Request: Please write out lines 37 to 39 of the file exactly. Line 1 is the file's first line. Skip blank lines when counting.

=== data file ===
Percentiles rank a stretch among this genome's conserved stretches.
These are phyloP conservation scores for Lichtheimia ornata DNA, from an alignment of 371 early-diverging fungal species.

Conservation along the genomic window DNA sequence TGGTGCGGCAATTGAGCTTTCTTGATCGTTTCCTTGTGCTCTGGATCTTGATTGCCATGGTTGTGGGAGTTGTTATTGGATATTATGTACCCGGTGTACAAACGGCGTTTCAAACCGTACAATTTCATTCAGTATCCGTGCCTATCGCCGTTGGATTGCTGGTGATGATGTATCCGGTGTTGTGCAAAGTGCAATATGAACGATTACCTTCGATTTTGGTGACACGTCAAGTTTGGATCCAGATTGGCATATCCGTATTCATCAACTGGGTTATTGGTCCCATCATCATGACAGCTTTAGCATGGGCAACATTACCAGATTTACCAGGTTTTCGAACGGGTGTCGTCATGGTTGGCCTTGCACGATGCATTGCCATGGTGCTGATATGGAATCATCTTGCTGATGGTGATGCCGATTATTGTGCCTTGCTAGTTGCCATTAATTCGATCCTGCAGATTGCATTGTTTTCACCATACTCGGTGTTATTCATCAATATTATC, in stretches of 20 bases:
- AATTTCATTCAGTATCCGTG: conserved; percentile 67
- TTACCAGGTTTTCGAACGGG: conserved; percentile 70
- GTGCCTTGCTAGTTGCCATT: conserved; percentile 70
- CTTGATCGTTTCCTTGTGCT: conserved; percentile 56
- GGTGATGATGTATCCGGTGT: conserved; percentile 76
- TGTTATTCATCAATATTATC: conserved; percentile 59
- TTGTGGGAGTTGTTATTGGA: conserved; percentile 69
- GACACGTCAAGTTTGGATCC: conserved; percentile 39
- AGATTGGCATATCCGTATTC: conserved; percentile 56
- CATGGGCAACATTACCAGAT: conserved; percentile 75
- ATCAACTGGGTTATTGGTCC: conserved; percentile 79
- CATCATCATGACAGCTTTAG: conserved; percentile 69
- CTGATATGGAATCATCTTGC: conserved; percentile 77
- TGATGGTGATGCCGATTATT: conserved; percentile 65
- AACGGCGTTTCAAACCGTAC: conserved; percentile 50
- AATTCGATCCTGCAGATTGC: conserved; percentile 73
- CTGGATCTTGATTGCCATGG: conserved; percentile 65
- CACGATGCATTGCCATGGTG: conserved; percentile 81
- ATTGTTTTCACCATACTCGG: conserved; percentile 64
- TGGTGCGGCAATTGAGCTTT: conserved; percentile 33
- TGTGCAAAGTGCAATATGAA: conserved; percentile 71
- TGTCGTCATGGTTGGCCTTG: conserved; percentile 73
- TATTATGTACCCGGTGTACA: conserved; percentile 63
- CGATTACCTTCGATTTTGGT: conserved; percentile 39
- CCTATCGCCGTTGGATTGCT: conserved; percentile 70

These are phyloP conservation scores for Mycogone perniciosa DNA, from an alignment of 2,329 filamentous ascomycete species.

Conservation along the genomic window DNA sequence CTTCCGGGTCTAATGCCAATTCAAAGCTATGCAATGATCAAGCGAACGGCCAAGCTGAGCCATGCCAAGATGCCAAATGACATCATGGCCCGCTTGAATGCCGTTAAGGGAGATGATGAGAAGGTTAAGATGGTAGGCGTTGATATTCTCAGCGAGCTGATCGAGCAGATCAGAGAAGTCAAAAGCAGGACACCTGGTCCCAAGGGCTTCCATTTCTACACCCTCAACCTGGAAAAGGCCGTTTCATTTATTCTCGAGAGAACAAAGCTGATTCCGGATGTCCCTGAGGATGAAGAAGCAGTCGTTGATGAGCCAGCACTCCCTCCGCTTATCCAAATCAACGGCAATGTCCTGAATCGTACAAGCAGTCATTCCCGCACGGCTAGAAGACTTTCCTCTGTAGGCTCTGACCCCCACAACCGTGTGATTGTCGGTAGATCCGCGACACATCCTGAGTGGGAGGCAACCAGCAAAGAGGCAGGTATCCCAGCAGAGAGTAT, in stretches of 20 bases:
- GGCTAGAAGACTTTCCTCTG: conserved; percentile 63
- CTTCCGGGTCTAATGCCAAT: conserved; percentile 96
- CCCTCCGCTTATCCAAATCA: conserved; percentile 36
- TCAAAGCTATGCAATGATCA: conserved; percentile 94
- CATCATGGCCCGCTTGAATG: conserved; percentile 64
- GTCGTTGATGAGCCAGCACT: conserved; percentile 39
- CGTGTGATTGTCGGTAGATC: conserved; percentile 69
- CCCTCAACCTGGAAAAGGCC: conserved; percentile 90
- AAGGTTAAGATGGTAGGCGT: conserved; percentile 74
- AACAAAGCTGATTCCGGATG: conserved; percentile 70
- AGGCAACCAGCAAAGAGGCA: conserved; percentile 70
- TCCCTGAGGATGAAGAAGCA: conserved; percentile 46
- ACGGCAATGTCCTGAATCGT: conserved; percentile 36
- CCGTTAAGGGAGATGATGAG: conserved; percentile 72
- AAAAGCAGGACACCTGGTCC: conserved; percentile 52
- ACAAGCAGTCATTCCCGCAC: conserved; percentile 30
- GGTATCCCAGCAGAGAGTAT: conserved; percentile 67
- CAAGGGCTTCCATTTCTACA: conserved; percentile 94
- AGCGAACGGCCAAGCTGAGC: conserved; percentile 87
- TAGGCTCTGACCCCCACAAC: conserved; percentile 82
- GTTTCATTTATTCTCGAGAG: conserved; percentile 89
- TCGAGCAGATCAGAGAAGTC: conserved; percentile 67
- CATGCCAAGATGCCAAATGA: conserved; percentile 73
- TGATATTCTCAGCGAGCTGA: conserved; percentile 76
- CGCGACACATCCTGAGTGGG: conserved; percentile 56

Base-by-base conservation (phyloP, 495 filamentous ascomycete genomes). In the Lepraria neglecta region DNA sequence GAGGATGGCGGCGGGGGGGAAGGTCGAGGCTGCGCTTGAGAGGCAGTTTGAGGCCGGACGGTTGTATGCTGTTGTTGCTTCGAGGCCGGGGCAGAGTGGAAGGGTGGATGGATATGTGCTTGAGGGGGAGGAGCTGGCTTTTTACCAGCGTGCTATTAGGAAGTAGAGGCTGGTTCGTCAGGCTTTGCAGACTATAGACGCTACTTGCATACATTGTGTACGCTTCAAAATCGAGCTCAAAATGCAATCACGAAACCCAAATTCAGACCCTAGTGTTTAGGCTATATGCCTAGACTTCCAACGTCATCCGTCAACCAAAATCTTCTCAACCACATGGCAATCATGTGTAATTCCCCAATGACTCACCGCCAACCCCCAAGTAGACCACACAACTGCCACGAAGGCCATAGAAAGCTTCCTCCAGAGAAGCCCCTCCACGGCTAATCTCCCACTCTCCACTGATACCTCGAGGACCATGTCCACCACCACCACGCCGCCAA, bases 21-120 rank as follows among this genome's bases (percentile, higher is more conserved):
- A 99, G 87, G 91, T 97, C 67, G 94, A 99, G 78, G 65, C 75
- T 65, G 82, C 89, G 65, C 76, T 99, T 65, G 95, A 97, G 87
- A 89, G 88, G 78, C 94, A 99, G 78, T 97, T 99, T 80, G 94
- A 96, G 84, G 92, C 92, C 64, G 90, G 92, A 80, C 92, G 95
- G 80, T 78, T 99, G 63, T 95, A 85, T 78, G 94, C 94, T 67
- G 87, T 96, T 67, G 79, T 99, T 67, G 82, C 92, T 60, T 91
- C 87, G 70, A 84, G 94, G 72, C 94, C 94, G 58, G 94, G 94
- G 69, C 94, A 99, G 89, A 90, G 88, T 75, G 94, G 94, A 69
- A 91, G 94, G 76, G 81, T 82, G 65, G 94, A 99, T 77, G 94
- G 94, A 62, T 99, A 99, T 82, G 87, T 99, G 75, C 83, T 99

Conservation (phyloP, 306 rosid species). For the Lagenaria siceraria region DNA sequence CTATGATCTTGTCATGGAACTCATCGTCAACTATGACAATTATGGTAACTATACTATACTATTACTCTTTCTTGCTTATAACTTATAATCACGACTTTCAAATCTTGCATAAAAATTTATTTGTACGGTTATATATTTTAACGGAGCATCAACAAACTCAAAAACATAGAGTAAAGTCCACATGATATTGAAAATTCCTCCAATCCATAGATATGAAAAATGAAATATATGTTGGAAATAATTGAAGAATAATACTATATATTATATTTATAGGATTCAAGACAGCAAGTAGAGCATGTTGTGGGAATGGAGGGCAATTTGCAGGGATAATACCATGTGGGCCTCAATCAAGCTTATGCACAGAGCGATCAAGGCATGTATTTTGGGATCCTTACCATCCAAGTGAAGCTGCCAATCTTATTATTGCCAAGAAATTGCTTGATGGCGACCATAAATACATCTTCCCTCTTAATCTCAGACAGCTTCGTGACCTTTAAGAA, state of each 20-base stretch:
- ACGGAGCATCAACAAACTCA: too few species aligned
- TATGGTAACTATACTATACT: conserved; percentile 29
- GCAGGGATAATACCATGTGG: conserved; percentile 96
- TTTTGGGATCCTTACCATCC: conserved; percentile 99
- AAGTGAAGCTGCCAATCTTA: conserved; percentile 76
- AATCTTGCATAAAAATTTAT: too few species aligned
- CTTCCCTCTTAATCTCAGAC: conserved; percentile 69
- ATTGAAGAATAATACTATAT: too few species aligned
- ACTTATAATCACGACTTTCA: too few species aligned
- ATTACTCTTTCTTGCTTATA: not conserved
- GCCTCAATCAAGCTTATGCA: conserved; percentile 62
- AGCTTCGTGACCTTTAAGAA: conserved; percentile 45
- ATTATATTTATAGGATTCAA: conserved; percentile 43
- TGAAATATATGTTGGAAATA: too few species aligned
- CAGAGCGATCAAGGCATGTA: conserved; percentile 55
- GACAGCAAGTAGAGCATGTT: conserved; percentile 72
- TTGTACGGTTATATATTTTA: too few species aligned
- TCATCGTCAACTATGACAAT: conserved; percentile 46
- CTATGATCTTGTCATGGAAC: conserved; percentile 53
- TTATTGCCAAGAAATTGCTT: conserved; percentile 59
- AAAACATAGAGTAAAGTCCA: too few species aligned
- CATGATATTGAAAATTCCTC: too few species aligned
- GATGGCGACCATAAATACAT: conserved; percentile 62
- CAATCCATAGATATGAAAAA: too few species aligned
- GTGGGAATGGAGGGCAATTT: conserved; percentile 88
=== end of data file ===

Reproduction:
- CGTGTGATTGTCGGTAGATC: conserved; percentile 69
- CCCTCAACCTGGAAAAGGCC: conserved; percentile 90
- AAGGTTAAGATGGTAGGCGT: conserved; percentile 74